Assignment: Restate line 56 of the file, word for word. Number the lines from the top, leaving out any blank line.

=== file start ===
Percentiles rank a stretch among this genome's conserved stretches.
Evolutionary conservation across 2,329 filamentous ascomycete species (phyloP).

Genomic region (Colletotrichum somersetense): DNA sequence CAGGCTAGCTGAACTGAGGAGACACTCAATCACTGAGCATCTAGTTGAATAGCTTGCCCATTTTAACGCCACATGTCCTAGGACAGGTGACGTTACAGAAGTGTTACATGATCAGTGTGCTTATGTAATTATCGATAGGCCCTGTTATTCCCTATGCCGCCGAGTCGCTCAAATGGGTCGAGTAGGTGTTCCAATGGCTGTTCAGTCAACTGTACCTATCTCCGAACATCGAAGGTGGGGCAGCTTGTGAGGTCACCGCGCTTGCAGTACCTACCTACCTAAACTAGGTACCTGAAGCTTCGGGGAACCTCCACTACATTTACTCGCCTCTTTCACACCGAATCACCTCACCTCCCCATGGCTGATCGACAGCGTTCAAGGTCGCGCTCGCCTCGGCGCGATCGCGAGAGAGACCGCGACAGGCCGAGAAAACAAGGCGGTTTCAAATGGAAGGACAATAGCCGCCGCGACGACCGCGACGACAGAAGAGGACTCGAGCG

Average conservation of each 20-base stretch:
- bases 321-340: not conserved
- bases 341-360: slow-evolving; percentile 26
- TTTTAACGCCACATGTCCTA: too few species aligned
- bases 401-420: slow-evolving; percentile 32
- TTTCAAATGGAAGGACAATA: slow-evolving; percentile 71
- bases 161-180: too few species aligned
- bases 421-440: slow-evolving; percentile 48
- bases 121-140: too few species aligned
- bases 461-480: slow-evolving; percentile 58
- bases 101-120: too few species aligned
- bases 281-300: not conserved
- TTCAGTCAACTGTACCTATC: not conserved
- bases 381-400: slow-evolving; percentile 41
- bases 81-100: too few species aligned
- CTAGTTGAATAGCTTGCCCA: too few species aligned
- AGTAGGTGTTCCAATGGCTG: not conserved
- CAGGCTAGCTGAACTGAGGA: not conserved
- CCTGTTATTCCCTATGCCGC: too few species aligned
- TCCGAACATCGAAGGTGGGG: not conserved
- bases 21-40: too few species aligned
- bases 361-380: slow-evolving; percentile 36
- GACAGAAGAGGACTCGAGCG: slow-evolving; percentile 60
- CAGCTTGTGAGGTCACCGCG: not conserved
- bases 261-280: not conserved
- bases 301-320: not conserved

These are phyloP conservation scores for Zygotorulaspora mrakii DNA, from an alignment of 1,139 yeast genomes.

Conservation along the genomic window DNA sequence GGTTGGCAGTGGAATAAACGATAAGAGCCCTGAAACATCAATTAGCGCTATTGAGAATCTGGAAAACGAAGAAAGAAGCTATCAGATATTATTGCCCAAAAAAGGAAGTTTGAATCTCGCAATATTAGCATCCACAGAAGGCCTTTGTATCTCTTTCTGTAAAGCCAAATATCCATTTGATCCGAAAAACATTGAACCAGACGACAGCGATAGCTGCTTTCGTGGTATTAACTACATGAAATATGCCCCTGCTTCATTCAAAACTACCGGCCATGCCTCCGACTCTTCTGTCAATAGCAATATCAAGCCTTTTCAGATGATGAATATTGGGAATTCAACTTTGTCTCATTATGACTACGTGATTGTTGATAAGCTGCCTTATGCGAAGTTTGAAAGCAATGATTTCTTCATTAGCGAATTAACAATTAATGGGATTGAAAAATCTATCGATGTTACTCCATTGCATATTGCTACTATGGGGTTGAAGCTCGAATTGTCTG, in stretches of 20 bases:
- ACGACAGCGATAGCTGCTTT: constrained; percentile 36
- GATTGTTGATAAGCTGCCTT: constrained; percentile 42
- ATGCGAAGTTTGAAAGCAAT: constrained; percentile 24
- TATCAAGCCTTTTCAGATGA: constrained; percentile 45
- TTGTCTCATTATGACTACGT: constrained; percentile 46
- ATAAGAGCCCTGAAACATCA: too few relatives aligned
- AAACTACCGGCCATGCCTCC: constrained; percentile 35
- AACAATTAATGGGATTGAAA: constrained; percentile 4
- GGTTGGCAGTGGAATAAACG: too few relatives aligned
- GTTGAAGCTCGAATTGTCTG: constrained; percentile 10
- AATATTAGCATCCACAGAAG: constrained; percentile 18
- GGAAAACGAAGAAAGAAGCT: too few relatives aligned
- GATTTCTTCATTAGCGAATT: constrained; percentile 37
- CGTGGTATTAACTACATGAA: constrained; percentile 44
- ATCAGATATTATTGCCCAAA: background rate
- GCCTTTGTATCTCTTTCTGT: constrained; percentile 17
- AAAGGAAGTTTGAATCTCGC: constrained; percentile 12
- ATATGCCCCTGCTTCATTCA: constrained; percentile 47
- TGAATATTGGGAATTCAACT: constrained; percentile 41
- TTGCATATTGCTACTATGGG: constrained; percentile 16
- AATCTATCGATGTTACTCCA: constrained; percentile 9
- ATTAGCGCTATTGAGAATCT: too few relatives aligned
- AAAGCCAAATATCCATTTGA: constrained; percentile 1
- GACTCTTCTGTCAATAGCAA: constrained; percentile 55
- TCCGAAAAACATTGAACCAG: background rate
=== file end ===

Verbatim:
- TCCGAAAAACATTGAACCAG: background rate